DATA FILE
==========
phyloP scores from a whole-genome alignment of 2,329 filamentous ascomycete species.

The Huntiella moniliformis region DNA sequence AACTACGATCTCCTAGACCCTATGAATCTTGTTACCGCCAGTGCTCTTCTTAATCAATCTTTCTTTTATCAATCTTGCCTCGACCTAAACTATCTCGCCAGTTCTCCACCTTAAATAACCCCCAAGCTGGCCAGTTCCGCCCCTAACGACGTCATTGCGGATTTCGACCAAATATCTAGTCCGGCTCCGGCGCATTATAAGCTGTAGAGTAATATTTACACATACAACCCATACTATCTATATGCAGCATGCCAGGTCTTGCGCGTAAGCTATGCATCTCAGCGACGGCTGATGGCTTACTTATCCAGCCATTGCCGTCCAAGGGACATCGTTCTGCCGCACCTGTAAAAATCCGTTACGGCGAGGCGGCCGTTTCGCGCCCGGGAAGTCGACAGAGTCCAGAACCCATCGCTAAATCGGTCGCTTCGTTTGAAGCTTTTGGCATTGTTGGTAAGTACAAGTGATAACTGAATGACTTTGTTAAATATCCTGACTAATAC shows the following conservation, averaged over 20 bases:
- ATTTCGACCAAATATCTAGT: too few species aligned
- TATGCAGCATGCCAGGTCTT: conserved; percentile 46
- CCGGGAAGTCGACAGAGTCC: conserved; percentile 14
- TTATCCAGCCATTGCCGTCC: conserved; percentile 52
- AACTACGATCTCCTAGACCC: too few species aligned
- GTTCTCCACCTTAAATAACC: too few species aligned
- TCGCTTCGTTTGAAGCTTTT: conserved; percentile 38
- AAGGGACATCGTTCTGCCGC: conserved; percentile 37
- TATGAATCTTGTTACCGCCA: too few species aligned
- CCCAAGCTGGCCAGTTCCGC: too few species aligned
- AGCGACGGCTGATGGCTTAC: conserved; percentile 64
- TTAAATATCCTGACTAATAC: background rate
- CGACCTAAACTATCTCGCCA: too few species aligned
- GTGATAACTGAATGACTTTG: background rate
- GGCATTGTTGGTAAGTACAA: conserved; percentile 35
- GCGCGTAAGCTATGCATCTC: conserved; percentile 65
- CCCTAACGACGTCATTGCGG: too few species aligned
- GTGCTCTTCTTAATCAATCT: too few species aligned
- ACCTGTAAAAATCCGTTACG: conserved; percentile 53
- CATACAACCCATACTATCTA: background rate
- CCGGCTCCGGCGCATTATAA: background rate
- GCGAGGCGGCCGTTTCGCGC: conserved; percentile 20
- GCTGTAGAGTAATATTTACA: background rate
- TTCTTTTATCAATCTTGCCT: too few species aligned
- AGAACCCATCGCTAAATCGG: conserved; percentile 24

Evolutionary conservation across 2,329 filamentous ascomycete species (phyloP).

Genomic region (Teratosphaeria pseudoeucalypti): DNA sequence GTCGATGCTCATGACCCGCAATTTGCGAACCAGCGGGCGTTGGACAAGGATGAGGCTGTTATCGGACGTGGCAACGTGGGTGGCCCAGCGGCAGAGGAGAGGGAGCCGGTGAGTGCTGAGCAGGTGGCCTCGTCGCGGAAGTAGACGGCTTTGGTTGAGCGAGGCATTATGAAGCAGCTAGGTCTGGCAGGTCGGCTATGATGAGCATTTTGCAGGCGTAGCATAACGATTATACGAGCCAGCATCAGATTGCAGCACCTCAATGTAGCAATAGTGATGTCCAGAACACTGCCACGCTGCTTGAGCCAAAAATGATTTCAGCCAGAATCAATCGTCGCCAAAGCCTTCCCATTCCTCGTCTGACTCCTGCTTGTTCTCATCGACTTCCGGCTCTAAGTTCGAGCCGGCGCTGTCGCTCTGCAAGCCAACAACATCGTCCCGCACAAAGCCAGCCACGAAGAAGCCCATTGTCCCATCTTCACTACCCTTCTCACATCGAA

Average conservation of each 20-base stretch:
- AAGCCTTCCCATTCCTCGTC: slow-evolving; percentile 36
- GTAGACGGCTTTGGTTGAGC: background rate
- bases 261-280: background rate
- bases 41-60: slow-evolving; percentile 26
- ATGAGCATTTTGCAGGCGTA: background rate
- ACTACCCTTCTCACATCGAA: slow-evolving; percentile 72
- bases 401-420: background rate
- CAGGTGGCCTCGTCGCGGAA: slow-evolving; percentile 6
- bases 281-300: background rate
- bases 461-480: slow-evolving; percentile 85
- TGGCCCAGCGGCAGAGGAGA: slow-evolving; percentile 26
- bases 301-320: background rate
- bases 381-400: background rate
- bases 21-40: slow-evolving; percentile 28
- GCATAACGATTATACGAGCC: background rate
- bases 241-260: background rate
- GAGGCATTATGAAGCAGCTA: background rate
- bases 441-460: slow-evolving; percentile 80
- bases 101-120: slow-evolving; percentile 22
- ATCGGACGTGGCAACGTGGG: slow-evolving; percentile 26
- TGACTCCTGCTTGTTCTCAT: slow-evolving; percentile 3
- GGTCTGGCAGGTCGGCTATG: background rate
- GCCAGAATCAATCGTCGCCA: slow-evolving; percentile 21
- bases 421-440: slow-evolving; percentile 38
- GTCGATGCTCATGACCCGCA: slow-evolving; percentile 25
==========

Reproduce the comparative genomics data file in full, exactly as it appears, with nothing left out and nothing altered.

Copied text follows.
phyloP scores from a whole-genome alignment of 2,329 filamentous ascomycete species.

The Huntiella moniliformis region DNA sequence AACTACGATCTCCTAGACCCTATGAATCTTGTTACCGCCAGTGCTCTTCTTAATCAATCTTTCTTTTATCAATCTTGCCTCGACCTAAACTATCTCGCCAGTTCTCCACCTTAAATAACCCCCAAGCTGGCCAGTTCCGCCCCTAACGACGTCATTGCGGATTTCGACCAAATATCTAGTCCGGCTCCGGCGCATTATAAGCTGTAGAGTAATATTTACACATACAACCCATACTATCTATATGCAGCATGCCAGGTCTTGCGCGTAAGCTATGCATCTCAGCGACGGCTGATGGCTTACTTATCCAGCCATTGCCGTCCAAGGGACATCGTTCTGCCGCACCTGTAAAAATCCGTTACGGCGAGGCGGCCGTTTCGCGCCCGGGAAGTCGACAGAGTCCAGAACCCATCGCTAAATCGGTCGCTTCGTTTGAAGCTTTTGGCATTGTTGGTAAGTACAAGTGATAACTGAATGACTTTGTTAAATATCCTGACTAATAC shows the following conservation, averaged over 20 bases:
- ATTTCGACCAAATATCTAGT: too few species aligned
- TATGCAGCATGCCAGGTCTT: conserved; percentile 46
- CCGGGAAGTCGACAGAGTCC: conserved; percentile 14
- TTATCCAGCCATTGCCGTCC: conserved; percentile 52
- AACTACGATCTCCTAGACCC: too few species aligned
- GTTCTCCACCTTAAATAACC: too few species aligned
- TCGCTTCGTTTGAAGCTTTT: conserved; percentile 38
- AAGGGACATCGTTCTGCCGC: conserved; percentile 37
- TATGAATCTTGTTACCGCCA: too few species aligned
- CCCAAGCTGGCCAGTTCCGC: too few species aligned
- AGCGACGGCTGATGGCTTAC: conserved; percentile 64
- TTAAATATCCTGACTAATAC: background rate
- CGACCTAAACTATCTCGCCA: too few species aligned
- GTGATAACTGAATGACTTTG: background rate
- GGCATTGTTGGTAAGTACAA: conserved; percentile 35
- GCGCGTAAGCTATGCATCTC: conserved; percentile 65
- CCCTAACGACGTCATTGCGG: too few species aligned
- GTGCTCTTCTTAATCAATCT: too few species aligned
- ACCTGTAAAAATCCGTTACG: conserved; percentile 53
- CATACAACCCATACTATCTA: background rate
- CCGGCTCCGGCGCATTATAA: background rate
- GCGAGGCGGCCGTTTCGCGC: conserved; percentile 20
- GCTGTAGAGTAATATTTACA: background rate
- TTCTTTTATCAATCTTGCCT: too few species aligned
- AGAACCCATCGCTAAATCGG: conserved; percentile 24

Evolutionary conservation across 2,329 filamentous ascomycete species (phyloP).

Genomic region (Teratosphaeria pseudoeucalypti): DNA sequence GTCGATGCTCATGACCCGCAATTTGCGAACCAGCGGGCGTTGGACAAGGATGAGGCTGTTATCGGACGTGGCAACGTGGGTGGCCCAGCGGCAGAGGAGAGGGAGCCGGTGAGTGCTGAGCAGGTGGCCTCGTCGCGGAAGTAGACGGCTTTGGTTGAGCGAGGCATTATGAAGCAGCTAGGTCTGGCAGGTCGGCTATGATGAGCATTTTGCAGGCGTAGCATAACGATTATACGAGCCAGCATCAGATTGCAGCACCTCAATGTAGCAATAGTGATGTCCAGAACACTGCCACGCTGCTTGAGCCAAAAATGATTTCAGCCAGAATCAATCGTCGCCAAAGCCTTCCCATTCCTCGTCTGACTCCTGCTTGTTCTCATCGACTTCCGGCTCTAAGTTCGAGCCGGCGCTGTCGCTCTGCAAGCCAACAACATCGTCCCGCACAAAGCCAGCCACGAAGAAGCCCATTGTCCCATCTTCACTACCCTTCTCACATCGAA

Average conservation of each 20-base stretch:
- AAGCCTTCCCATTCCTCGTC: slow-evolving; percentile 36
- GTAGACGGCTTTGGTTGAGC: background rate
- bases 261-280: background rate
- bases 41-60: slow-evolving; percentile 26
- ATGAGCATTTTGCAGGCGTA: background rate
- ACTACCCTTCTCACATCGAA: slow-evolving; percentile 72
- bases 401-420: background rate
- CAGGTGGCCTCGTCGCGGAA: slow-evolving; percentile 6
- bases 281-300: background rate
- bases 461-480: slow-evolving; percentile 85
- TGGCCCAGCGGCAGAGGAGA: slow-evolving; percentile 26
- bases 301-320: background rate
- bases 381-400: background rate
- bases 21-40: slow-evolving; percentile 28
- GCATAACGATTATACGAGCC: background rate
- bases 241-260: background rate
- GAGGCATTATGAAGCAGCTA: background rate
- bases 441-460: slow-evolving; percentile 80
- bases 101-120: slow-evolving; percentile 22
- ATCGGACGTGGCAACGTGGG: slow-evolving; percentile 26
- TGACTCCTGCTTGTTCTCAT: slow-evolving; percentile 3
- GGTCTGGCAGGTCGGCTATG: background rate
- GCCAGAATCAATCGTCGCCA: slow-evolving; percentile 21
- bases 421-440: slow-evolving; percentile 38
- GTCGATGCTCATGACCCGCA: slow-evolving; percentile 25